I usually wake up before my alarm goes off. I was so tired the other day I slept until ‘the alarm’ went off. Let me share with you about my alarm. I have an ultra-cool alarm to awaken me. How many people can claim to have a cool alarm to wake up to?
There was a day and age before all this modern digital technology. In those days, the typical home had one phone and one answering machine. We didn’t have “voicemail,” we had messages on our answering machine.
Media and storage capabilities have changed over the years. These older answering machines used something that has nearly died out now, “tape.” It wasn’t a sticky kind of tape, but a type of physical medium that sound could be stored on. I still have some of these micro cassette tapes lying around with various recordings.
So many memories of the old style answering machines. Come home, walk down the hall, look at this beige box, and see if a red light was blinking. If it was, that meant there were messages!
It was always fun to get messages in those days. Answering machines became popular in the later 1970s. I recall a time that if you weren’t home and could hear the phone ring, you didn’t get any communication outside the home. Email, personal cell phones, the internet, those things didn’t exist. We had the family phone and it cost a lot of money to make a phone call, unless the distance was considered local. Just calling six miles away from one small town to another in 1996 would have been around 10 cents a minute, give or take, depending on your plan. Out of state phone calls were more expensive, so those were kept short.
One day I got an answering machine message that has been really special to me. We were living in Bishop, TX at the time and the red light was blinking. Dad did something he rarely did, which was to leave a message on my answering machine. I recall chuckling at the message. As a matter of fact, I was so happy with his message that I found a way to get that micro cassette out and I transferred the audio over to my new little pc computer I had just purchased. I have managed to keep that (now) digital audio file all these years.
Along comes the iPhone and all the modern features it offers. I found out how to import that phone message from dad into iTunes. I then learned how to assign the answering machine message to my alarm.
I get to wake up to dad’s voice, something I treasure more now than ever.
Here’s the transcript of what he said:
“I was just calling to check up on ya, sure hate to talk to a darn machine! It don’t answer any questions whatsoever. What I just wanted to find out is what is happening as far as the family reunion and all that, how’s the babies doing, how’s Janice doing, and if you got supper read? But I know if you ain’t home you don’t got supper ready. But I guess I’ll have to call you back later on tonight, tomorrow, or the next day. Alright, goodbye.”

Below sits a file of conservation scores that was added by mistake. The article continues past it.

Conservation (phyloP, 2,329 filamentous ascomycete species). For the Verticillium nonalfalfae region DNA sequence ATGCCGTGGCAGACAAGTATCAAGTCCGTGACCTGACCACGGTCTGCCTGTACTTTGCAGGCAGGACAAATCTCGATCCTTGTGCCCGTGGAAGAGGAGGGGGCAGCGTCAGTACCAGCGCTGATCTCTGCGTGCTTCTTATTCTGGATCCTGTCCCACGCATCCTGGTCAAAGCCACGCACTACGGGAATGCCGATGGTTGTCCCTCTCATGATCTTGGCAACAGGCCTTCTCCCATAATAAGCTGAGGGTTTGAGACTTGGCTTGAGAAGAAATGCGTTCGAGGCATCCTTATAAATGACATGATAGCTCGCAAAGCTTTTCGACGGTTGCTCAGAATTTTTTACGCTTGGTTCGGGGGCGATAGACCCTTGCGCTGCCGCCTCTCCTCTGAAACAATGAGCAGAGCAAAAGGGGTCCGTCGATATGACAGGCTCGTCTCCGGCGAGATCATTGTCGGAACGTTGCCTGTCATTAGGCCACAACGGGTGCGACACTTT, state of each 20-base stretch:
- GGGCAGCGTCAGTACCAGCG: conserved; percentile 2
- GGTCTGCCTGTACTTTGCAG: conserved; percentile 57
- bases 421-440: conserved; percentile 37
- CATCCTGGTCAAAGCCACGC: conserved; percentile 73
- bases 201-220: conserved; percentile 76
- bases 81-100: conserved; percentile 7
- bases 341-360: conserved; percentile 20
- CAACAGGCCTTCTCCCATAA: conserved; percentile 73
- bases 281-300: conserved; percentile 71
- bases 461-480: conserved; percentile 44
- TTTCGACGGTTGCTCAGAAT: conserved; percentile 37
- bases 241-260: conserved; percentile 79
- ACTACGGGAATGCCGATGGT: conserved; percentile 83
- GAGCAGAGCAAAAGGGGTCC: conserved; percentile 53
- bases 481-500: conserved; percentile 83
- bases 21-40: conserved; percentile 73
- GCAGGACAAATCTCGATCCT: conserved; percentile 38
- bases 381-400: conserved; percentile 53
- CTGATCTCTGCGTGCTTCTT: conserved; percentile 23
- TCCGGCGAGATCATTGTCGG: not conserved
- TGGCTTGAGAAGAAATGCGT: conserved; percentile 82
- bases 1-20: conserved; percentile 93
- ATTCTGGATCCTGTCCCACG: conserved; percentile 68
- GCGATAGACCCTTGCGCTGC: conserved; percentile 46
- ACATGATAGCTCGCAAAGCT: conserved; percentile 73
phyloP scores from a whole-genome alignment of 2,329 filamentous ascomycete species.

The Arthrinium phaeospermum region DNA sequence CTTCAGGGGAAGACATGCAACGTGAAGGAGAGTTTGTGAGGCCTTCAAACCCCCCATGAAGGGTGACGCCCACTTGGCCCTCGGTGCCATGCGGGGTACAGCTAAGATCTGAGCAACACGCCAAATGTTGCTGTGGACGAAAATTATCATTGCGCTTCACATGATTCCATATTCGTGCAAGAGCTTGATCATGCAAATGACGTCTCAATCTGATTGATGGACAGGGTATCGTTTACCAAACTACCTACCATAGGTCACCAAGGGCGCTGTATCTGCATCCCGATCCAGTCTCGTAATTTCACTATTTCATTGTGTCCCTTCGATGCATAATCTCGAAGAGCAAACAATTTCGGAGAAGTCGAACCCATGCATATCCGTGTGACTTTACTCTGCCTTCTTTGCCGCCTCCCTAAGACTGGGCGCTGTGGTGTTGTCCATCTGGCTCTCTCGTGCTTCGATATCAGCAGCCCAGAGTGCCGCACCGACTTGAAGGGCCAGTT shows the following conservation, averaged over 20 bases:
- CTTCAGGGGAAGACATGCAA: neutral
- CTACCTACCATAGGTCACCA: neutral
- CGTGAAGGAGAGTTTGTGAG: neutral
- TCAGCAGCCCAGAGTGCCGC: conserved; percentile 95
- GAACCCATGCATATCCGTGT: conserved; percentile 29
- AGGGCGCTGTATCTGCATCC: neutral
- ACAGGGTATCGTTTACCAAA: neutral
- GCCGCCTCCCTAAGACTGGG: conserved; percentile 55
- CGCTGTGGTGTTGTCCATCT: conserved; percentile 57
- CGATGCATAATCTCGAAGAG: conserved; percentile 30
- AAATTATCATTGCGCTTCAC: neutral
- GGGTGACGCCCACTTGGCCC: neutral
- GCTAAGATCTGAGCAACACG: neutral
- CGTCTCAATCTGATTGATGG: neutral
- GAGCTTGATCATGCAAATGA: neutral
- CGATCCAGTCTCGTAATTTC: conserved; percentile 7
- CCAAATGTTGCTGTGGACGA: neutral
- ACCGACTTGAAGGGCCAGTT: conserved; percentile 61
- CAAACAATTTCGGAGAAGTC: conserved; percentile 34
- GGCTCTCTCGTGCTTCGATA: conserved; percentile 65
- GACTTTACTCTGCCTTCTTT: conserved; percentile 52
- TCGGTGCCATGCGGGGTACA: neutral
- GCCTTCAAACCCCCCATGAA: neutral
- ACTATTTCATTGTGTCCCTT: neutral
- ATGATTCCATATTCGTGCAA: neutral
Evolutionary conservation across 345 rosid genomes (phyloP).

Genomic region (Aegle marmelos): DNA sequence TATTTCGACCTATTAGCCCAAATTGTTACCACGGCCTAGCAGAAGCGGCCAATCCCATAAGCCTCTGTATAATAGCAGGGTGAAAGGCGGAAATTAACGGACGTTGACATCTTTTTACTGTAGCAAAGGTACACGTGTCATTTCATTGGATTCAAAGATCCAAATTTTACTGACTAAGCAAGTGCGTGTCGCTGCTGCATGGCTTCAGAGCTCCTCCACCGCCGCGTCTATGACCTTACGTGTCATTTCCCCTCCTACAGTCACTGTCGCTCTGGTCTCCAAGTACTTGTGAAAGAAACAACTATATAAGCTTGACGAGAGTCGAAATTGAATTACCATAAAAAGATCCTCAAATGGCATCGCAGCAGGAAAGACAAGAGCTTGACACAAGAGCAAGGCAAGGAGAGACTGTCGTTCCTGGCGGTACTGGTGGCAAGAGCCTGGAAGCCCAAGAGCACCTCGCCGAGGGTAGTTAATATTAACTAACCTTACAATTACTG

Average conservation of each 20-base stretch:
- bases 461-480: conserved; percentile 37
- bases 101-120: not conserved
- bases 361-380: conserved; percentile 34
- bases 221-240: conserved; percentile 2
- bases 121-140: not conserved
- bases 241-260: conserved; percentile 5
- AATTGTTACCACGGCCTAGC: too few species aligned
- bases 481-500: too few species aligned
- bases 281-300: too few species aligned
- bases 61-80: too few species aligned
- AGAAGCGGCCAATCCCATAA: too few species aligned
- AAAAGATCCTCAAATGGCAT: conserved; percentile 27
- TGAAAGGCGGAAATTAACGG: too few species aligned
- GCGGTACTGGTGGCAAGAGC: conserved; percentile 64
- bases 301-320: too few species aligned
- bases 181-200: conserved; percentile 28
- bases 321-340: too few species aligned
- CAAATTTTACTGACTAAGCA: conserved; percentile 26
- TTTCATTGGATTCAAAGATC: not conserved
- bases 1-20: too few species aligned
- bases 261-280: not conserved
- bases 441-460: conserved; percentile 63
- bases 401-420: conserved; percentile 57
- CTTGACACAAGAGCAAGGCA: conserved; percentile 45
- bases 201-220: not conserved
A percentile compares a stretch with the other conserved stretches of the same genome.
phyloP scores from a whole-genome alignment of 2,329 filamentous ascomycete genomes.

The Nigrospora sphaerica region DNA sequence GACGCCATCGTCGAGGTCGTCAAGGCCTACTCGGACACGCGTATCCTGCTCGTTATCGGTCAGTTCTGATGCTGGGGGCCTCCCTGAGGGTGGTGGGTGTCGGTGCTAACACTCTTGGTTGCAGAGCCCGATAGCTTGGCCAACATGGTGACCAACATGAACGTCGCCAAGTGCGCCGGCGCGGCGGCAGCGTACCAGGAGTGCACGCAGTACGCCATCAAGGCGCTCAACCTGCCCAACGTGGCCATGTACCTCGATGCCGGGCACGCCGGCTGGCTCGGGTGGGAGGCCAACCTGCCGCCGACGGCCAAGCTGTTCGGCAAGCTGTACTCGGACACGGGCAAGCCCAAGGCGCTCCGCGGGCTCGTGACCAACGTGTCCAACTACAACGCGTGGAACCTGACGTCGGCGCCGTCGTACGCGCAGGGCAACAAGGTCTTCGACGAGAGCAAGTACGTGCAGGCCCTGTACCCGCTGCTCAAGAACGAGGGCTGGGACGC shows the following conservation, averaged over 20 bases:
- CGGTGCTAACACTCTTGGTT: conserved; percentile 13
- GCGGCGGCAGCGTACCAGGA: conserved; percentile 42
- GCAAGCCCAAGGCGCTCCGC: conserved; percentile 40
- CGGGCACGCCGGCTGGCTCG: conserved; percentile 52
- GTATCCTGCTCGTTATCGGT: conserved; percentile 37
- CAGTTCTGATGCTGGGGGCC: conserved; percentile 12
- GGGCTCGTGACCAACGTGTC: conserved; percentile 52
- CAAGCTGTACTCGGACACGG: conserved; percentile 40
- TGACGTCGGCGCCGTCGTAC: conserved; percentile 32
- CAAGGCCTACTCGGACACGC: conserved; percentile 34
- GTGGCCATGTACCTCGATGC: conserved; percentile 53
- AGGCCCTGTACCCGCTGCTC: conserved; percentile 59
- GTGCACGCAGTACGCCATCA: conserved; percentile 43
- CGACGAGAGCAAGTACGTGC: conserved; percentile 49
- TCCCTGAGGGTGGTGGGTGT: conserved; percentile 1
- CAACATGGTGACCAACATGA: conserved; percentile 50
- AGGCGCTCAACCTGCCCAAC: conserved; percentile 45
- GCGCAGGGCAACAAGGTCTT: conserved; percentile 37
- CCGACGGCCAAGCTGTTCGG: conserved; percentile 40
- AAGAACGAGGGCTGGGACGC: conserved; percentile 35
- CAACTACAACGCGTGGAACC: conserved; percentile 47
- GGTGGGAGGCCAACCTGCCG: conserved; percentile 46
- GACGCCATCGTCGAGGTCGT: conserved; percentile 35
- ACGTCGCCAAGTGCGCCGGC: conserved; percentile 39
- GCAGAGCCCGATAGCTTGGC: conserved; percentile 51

“If you got supper ready”. I love that phrase!
It conjures so many memories of dad. Oh my, if you only knew dad! He was a professional food pusher. When you came to his home, you were going to get a mess of shrimp, or a pot of beans with corn bread, or even the gold standard: white bread with butter and “bunny rabbit” (Brer Rabbit Brand) molasses. The food might change depending on the season of his life, but food was expected and central to any visit with dad.
Want to hear dad’s answering machine speech?
Today, January 15th, 2017, is a special day. It is dad’s 83rd birthday! I wish he were still here with us to hug, call, and hear his voice. Yet that isn’t the case. He died to the day, 3 years exactly, that I was diagnosed with Burkitt’s Lymphoma.
Want to know what day that was? Valentines day, 2008. I was diagnosed on Valentines day 2008 and I received a phone call Valentines day 2011 to inform me dad had passed unexpectedly. It is indeed a bittersweet day for me.
I suppose I could go down memory lane for a long time. Suffice it to say, dad was a normal good man like most dads. He was a man of few words in his younger years and grew to be a bit more talkative as time went on. Like myself and many dads, he softened with age as he could focus more on life and relationships and not focus so much on working so hard to provide for family. He never did stop working to the day he died. Dad was a very, very hard worker and instilled in me a solid work habit. While I hated working on the back deck of the shrimp boat in summers, what would I ever give to do that these days?
What would I give to hear one more answering machine message from dad?
The last three weeks of his life, he called me several times and started talking, just chatting, about anything and everything. I learned more about him in that 3 week period than most of the previous years combined. He shared about family, his recent work activities, memories of early life, and I ate every bit of it up. I was actually surprised at how chatty he was. Little did I know that was about to end. I am grateful for our relationship and how close we became by the end of his natural life.
Love you dad. Happy birthday and I look forward to you waking me up next time.